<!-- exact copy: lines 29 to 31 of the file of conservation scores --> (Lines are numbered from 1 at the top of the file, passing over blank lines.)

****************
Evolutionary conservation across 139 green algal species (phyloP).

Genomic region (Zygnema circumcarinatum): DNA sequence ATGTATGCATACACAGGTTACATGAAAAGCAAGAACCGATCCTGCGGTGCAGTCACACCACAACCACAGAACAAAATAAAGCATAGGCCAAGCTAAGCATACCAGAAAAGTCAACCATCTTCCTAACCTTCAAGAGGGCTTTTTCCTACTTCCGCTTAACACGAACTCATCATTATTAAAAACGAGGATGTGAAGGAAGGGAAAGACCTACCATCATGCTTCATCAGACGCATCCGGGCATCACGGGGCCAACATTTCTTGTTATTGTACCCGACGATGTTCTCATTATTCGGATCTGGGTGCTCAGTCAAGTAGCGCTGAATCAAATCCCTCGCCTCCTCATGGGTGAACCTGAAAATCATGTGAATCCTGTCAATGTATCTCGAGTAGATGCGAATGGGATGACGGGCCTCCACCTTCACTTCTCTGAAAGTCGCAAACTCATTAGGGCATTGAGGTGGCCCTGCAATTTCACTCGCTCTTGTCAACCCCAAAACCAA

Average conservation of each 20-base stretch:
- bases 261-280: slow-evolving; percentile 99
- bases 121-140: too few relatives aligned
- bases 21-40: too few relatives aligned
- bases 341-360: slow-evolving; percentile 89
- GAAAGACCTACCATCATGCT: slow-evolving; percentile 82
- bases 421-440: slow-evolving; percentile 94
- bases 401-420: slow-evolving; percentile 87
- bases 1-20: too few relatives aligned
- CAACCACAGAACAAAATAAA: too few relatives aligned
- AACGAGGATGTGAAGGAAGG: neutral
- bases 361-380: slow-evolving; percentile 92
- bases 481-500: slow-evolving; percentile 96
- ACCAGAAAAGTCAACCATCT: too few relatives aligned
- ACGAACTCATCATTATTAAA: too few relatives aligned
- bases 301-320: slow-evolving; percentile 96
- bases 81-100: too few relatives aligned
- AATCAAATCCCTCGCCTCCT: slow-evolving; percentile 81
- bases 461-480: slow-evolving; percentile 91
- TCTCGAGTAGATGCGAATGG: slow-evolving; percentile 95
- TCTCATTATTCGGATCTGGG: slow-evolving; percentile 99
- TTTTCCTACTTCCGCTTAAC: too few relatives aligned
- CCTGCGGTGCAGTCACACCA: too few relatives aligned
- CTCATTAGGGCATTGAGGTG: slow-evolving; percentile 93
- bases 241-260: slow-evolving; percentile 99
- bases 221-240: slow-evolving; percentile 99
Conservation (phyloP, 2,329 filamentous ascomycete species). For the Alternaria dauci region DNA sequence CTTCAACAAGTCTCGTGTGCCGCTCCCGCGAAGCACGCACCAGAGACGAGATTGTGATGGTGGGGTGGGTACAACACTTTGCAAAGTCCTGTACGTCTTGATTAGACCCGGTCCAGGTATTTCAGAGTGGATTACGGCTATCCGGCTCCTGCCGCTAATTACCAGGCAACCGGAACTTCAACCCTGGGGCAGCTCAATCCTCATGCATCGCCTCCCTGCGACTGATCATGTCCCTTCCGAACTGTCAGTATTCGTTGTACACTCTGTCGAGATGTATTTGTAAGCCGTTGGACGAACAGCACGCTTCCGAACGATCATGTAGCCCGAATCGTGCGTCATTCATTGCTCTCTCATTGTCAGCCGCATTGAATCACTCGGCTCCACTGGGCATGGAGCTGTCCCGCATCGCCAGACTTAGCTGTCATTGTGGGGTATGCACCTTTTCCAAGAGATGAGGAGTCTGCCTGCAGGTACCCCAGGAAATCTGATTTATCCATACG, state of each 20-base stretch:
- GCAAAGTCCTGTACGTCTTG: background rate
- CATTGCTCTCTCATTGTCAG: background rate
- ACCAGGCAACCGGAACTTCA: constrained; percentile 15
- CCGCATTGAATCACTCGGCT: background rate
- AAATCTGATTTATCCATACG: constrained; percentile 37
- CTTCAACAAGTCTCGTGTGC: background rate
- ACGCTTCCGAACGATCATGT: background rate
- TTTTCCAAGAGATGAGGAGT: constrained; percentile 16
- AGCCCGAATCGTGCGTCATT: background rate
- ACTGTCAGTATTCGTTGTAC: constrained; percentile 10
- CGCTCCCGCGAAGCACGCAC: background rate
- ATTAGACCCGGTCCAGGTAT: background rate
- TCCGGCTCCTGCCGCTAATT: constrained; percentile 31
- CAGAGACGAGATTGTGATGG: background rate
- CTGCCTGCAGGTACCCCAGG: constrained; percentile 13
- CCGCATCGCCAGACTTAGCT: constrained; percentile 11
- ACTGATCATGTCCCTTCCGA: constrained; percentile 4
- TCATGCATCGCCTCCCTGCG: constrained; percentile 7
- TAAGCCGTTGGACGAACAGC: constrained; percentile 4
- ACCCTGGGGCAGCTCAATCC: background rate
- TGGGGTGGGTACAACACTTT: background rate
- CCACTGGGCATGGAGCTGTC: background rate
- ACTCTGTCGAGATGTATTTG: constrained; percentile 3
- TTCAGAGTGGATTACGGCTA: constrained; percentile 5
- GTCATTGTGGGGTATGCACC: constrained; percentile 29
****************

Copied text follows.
Conservation (phyloP, 2,329 filamentous ascomycete species). For the Alternaria dauci region DNA sequence CTTCAACAAGTCTCGTGTGCCGCTCCCGCGAAGCACGCACCAGAGACGAGATTGTGATGGTGGGGTGGGTACAACACTTTGCAAAGTCCTGTACGTCTTGATTAGACCCGGTCCAGGTATTTCAGAGTGGATTACGGCTATCCGGCTCCTGCCGCTAATTACCAGGCAACCGGAACTTCAACCCTGGGGCAGCTCAATCCTCATGCATCGCCTCCCTGCGACTGATCATGTCCCTTCCGAACTGTCAGTATTCGTTGTACACTCTGTCGAGATGTATTTGTAAGCCGTTGGACGAACAGCACGCTTCCGAACGATCATGTAGCCCGAATCGTGCGTCATTCATTGCTCTCTCATTGTCAGCCGCATTGAATCACTCGGCTCCACTGGGCATGGAGCTGTCCCGCATCGCCAGACTTAGCTGTCATTGTGGGGTATGCACCTTTTCCAAGAGATGAGGAGTCTGCCTGCAGGTACCCCAGGAAATCTGATTTATCCATACG, state of each 20-base stretch:
- GCAAAGTCCTGTACGTCTTG: background rate
- CATTGCTCTCTCATTGTCAG: background rate